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Tea to fight diabetes March 18, 2008Posted by grhomeboy in Drinks & Beverages, Food Drinks News, Health.
Tags: Diabetes, Drinks, Drinks & Beverages, Food, Health, Type 2 Diabetes
Drinking tea could help combat diabetes, scientists claimed today. The potentially therapeutic properties in black tea have been discovered by scientists at the University of Dundee.
Green tea has long been held to possess various health benefits. Dr. Graham Rena, of the University’s Neurosciences Institute, said his team’s research into tea compounds is at a pre-clinical, experimental stage. However, he said, “There is definitely something interesting in the way these naturally occurring components of black tea may have a beneficial effect, both in terms of diabetes and our wider health.”
However, people with diabetes should continue to take their medicines as directed by their doctor, Rena stressed. He added, “This is something that needs further research, and people shouldn’t be rushing to drink masses of black tea, thinking it will cure them of diabetes. We are still some way from this leading to new treatments or dietary advice.”
Rena’s team are interested in identifying agents capable of substituting for insulin in Type 2 diabetes, the form of diabetes where the body stops responding to insulin properly. They have discovered that several black tea constituents, known as theaflavins and thearubigins, mimic insulin action.
“What we have found is that these constituents can mimic insulin action on proteins known as FOXOs,” said Rena. “FOXOs have previously been shown to underlie associations between diet and health in a wide variety of organisms including mice, worms and fruit flies. The task now is to see whether we can translate these findings into something useful for human health. Our study is just the first step. If we can identify substances that restore FOXO regulation in people with Type 2 diabetes, we might be able to use these to reduce the considerable burden of serious health problems associated with this diagnosis.”
The results of the research appear in the current issue of the journal Aging Cell. Rena now hopes to secure additional funding for his research to determine more precisely how the tea components mimic insulin action.
Energy drinks erode teeth March 18, 2008Posted by grhomeboy in Drinks & Beverages, Food Drinks News, Health.
Tags: Drinks, Drinks & Beverages, Food, Health
Energy drinks are fast gaining popularity and may give the consumer that extra zing, but they are bad for the teeth, a new study contends.
More than sodas and colas, whose effect on teeth are well documented, energy drinks play a significant role in the erosion of enamel, reports Sciencedaily, quoting a report in the peer reviewed journal General Dentistry.
Earlier research has warned consumers how the pH levels in sodas and colas lead to tooth erosion, caused by the effect of acid on the teeth that leads to decay. The latest study, however, says the pH level of soft drinks is not the only factor that causes dental erosion. A beverage’s “buffering capacity”, or the ability to neutralize acid, plays a significant role in dental erosion.
The study found that energy and sports drinks had the highest buffering capacity, resulting in the strongest potential for erosion of enamel. According to the study, the popularity of energy drinks, billed to become a $10 billion industry in the U.S. by 2010, is on the rise, especially among adolescents and young adults, exposing their teeth to decay.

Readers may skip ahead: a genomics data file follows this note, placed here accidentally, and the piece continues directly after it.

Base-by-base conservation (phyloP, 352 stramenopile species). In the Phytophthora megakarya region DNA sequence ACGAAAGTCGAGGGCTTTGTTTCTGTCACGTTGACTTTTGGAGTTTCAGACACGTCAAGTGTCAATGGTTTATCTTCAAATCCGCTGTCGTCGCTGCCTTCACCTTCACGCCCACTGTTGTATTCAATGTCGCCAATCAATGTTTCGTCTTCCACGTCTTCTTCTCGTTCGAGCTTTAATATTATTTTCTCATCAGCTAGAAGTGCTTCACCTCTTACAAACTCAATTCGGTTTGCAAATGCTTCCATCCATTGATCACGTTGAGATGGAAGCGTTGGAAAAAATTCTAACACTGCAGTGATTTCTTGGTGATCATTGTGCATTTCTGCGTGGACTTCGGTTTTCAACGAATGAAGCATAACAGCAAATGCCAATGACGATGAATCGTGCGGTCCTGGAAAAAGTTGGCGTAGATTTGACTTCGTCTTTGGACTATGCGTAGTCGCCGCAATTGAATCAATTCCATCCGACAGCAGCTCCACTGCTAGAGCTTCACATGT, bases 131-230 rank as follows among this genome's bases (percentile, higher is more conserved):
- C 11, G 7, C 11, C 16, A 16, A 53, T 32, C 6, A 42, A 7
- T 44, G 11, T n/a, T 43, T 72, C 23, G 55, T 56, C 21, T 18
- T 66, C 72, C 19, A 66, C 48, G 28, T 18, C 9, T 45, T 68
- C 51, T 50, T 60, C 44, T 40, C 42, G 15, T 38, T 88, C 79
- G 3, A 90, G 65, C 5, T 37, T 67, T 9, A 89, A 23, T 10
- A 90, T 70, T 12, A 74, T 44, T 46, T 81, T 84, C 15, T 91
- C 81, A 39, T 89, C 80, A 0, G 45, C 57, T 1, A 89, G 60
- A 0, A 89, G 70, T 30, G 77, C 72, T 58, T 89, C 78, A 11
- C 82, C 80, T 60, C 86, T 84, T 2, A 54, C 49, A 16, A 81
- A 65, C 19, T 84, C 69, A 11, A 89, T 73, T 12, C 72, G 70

The journal suggests three ways to curb teeth decay among those who consume such beverages.
Position the straw at the back of the mouth so the liquid avoids the teeth,
Rinse the mouth with water after drinking acidic beverages,
Llimit the intake of sodas, sports drinks and energy drinks.
Is fluoride damaging brain? March 18, 2008Posted by grhomeboy in Drinks & Beverages, Food Drinks News, Health.
Tags: Drinks & Beverages, Food, Health
“It is not clear that the benefits of adding fluoride to drinking water outweigh risks of neurodevelopment or other effects such as dental fluorosis,” according to an Institute for Children’s Environmental Health report.
Fluoride chemicals are added to 2/3 of U.S. public water supplies ostensibly to reduce tooth decay. Fluoride is found in dental products, supplements and virtually all foods and beverages.
“Excessive fluoride ingestion is known to lower thyroid hormone levels, which is particularly critical for women with subclinical hypothyroidism; decreased maternal thyroid levels adversely affect fetal neurodevelopment,” reports a prestigious committee of scientists and health professionals in a Scientific Consensus Statement on Environmental Agents Associated with Neurodevelopmental Disorders. Studies they reviewed and others link fluoride to brain abnormalities and/or IQ deficits.
“The question is what level of exposure results in harmful effects to children. The primary concern is that multiple routes of exposure, from drinking water, food and dental care products, may result in a high enough cumulative exposure to fluoride to cause developmental effects,” they write. “Given the serious consequences of LDDs, learning and developmental disabilities, a precautionary approach is warranted to protect the most vulnerable of our society,” the authors caution.
“It’s time to stop water fluoridation,” says lawyer Paul Beeber, president, New York State Coalition Opposed to Fluoridation. “With many neurological diseases, such as autism and ADD, afflicting too many American children, fluoride’s dubious promises of less cavities no longer outweigh fluoride’s serious health risks.”
The National Research Council reviewed fluoride toxicology evidence and reported in March 2006 that studies linking fluoride to lowered IQ are plausible.